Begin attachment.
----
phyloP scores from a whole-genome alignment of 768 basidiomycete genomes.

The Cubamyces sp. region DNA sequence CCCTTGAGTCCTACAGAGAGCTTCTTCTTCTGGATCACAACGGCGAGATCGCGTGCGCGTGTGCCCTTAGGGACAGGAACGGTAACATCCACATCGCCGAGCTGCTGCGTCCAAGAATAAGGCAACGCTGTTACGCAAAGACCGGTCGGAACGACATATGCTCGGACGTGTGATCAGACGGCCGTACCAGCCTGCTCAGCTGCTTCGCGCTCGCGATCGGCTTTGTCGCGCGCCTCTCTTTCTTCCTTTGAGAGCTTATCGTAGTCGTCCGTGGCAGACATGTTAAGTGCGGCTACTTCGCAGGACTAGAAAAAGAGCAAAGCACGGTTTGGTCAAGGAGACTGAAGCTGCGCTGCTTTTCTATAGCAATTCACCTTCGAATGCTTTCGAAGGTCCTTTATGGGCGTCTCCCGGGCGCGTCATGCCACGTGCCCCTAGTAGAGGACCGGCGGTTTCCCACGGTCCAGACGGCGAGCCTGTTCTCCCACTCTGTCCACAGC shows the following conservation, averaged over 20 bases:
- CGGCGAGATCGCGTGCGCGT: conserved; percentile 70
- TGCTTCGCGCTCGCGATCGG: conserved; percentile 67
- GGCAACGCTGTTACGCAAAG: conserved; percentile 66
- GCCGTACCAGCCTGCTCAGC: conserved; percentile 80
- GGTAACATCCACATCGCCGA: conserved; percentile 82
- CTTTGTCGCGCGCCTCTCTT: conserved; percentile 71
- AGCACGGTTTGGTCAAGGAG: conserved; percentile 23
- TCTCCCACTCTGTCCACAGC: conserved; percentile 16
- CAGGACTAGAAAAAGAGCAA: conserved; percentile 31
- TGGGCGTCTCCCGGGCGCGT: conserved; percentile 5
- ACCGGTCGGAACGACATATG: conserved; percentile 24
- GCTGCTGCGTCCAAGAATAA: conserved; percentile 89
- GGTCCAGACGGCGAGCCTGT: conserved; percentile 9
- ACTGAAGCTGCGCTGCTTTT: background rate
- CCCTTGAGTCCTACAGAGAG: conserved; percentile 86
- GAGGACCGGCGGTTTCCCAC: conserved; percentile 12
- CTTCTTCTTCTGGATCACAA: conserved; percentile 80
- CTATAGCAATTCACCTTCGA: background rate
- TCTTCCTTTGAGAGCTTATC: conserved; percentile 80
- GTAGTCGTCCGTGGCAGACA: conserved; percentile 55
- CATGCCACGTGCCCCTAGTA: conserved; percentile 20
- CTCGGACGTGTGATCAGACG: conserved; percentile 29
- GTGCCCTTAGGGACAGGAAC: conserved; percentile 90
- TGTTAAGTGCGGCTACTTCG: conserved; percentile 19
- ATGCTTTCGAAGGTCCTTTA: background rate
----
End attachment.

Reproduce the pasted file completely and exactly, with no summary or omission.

phyloP scores from a whole-genome alignment of 768 basidiomycete genomes.

The Cubamyces sp. region DNA sequence CCCTTGAGTCCTACAGAGAGCTTCTTCTTCTGGATCACAACGGCGAGATCGCGTGCGCGTGTGCCCTTAGGGACAGGAACGGTAACATCCACATCGCCGAGCTGCTGCGTCCAAGAATAAGGCAACGCTGTTACGCAAAGACCGGTCGGAACGACATATGCTCGGACGTGTGATCAGACGGCCGTACCAGCCTGCTCAGCTGCTTCGCGCTCGCGATCGGCTTTGTCGCGCGCCTCTCTTTCTTCCTTTGAGAGCTTATCGTAGTCGTCCGTGGCAGACATGTTAAGTGCGGCTACTTCGCAGGACTAGAAAAAGAGCAAAGCACGGTTTGGTCAAGGAGACTGAAGCTGCGCTGCTTTTCTATAGCAATTCACCTTCGAATGCTTTCGAAGGTCCTTTATGGGCGTCTCCCGGGCGCGTCATGCCACGTGCCCCTAGTAGAGGACCGGCGGTTTCCCACGGTCCAGACGGCGAGCCTGTTCTCCCACTCTGTCCACAGC shows the following conservation, averaged over 20 bases:
- CGGCGAGATCGCGTGCGCGT: conserved; percentile 70
- TGCTTCGCGCTCGCGATCGG: conserved; percentile 67
- GGCAACGCTGTTACGCAAAG: conserved; percentile 66
- GCCGTACCAGCCTGCTCAGC: conserved; percentile 80
- GGTAACATCCACATCGCCGA: conserved; percentile 82
- CTTTGTCGCGCGCCTCTCTT: conserved; percentile 71
- AGCACGGTTTGGTCAAGGAG: conserved; percentile 23
- TCTCCCACTCTGTCCACAGC: conserved; percentile 16
- CAGGACTAGAAAAAGAGCAA: conserved; percentile 31
- TGGGCGTCTCCCGGGCGCGT: conserved; percentile 5
- ACCGGTCGGAACGACATATG: conserved; percentile 24
- GCTGCTGCGTCCAAGAATAA: conserved; percentile 89
- GGTCCAGACGGCGAGCCTGT: conserved; percentile 9
- ACTGAAGCTGCGCTGCTTTT: background rate
- CCCTTGAGTCCTACAGAGAG: conserved; percentile 86
- GAGGACCGGCGGTTTCCCAC: conserved; percentile 12
- CTTCTTCTTCTGGATCACAA: conserved; percentile 80
- CTATAGCAATTCACCTTCGA: background rate
- TCTTCCTTTGAGAGCTTATC: conserved; percentile 80
- GTAGTCGTCCGTGGCAGACA: conserved; percentile 55
- CATGCCACGTGCCCCTAGTA: conserved; percentile 20
- CTCGGACGTGTGATCAGACG: conserved; percentile 29
- GTGCCCTTAGGGACAGGAAC: conserved; percentile 90
- TGTTAAGTGCGGCTACTTCG: conserved; percentile 19
- ATGCTTTCGAAGGTCCTTTA: background rate